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Re: New full Unicode for ES6 idea

From: Wes Garland <wes@page.ca>
Date: Mon, 20 Feb 2012 16:42:35 -0500
Message-ID: <CAHB0tE4viRSSbn+WkU3sSpQO=5fErfm4DoxY9ZtdkeJmbLQrRQ@mail.gmail.com>
To: Allen Wirfs-Brock <allen@wirfs-brock.com>
Cc: Brendan Eich <brendan@mozilla.com>, public-script-coord@w3.org, Anne van Kesteren <annevk@opera.com>, mranney@voxer.com, es-discuss discussion <es-discuss@mozilla.org>
On 20 February 2012 16:00, Allen Wirfs-Brock <allen@wirfs-brock.com> wrote:

> My sense is that there are a fairly large variety of string data types
> could be use the existing ES5 string type as a target type and for which
> many of the String.prototuype.* methods would function just fine  The
> reason is that most of the ES5 methods don't impose this sort of semantic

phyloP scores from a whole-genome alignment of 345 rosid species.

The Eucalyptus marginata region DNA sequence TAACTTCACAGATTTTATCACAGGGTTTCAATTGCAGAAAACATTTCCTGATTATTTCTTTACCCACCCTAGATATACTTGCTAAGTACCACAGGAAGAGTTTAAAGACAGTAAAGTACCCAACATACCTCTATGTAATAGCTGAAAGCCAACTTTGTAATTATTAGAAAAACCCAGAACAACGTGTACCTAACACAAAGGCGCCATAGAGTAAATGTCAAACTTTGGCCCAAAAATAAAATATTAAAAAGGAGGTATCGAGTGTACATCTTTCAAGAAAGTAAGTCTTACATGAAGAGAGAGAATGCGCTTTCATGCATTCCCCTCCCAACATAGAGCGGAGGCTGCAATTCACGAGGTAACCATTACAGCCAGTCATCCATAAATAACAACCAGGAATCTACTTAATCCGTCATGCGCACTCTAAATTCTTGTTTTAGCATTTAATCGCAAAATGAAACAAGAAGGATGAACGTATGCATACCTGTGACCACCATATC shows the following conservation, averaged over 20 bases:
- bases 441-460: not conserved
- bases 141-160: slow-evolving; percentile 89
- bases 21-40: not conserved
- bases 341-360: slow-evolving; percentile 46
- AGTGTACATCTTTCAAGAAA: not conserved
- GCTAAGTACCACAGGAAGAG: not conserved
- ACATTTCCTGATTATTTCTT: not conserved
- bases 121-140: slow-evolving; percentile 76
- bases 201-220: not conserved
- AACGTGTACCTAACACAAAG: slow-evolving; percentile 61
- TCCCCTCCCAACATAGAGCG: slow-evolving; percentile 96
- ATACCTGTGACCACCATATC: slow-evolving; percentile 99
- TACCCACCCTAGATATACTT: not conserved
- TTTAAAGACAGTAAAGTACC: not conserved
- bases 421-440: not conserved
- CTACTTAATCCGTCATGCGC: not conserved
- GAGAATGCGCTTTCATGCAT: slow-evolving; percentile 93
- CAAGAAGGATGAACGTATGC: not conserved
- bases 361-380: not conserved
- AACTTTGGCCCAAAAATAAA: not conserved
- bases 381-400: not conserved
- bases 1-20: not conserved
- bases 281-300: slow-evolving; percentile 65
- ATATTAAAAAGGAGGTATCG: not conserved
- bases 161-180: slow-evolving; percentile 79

> restriction of string elements.

To pick one out of a hat, it might be nice to be able to use non-Unicode
encodings, like GB 18030 or BIG5, and be able to use regexp methods on them
when the BRS is on. (I'm struggling to find a really real real-world
use-case, though)

Observation -- disallowing otherwise "legal" Unicode strings because they
contain code points d800-dfff has very concrete implementation benefits:
it's possible to use UTF-16 to represent the String's backing store.
Without this concession, I fear it may not be possible to implement BRS-on
without using a UTF-8 or full code point  backing store (or some
non-standard invention).

Maybe the answer is to consider (shudder) adding String-like utility
functions to the TypedArrays?  FWIW, CommonJS tried to go down this path
and it turned out to be a lot of work for very little benefit (if any).

But with the BRS flipped it would have to censor C "strings" passed to JS
> to ensure that unmatched surrogate pairs are present.

Only if the C strings are wide-character strings.  8-bit char strings are
fine, they map right onto Latin-1 in native Unicode as well as the UTF-16
and UCS-2 encodings.


Wesley W. Garland
Director, Product Development
PageMail, Inc.
+1 613 542 2787 x 102
Received on Monday, 20 February 2012 21:43:04 UTC

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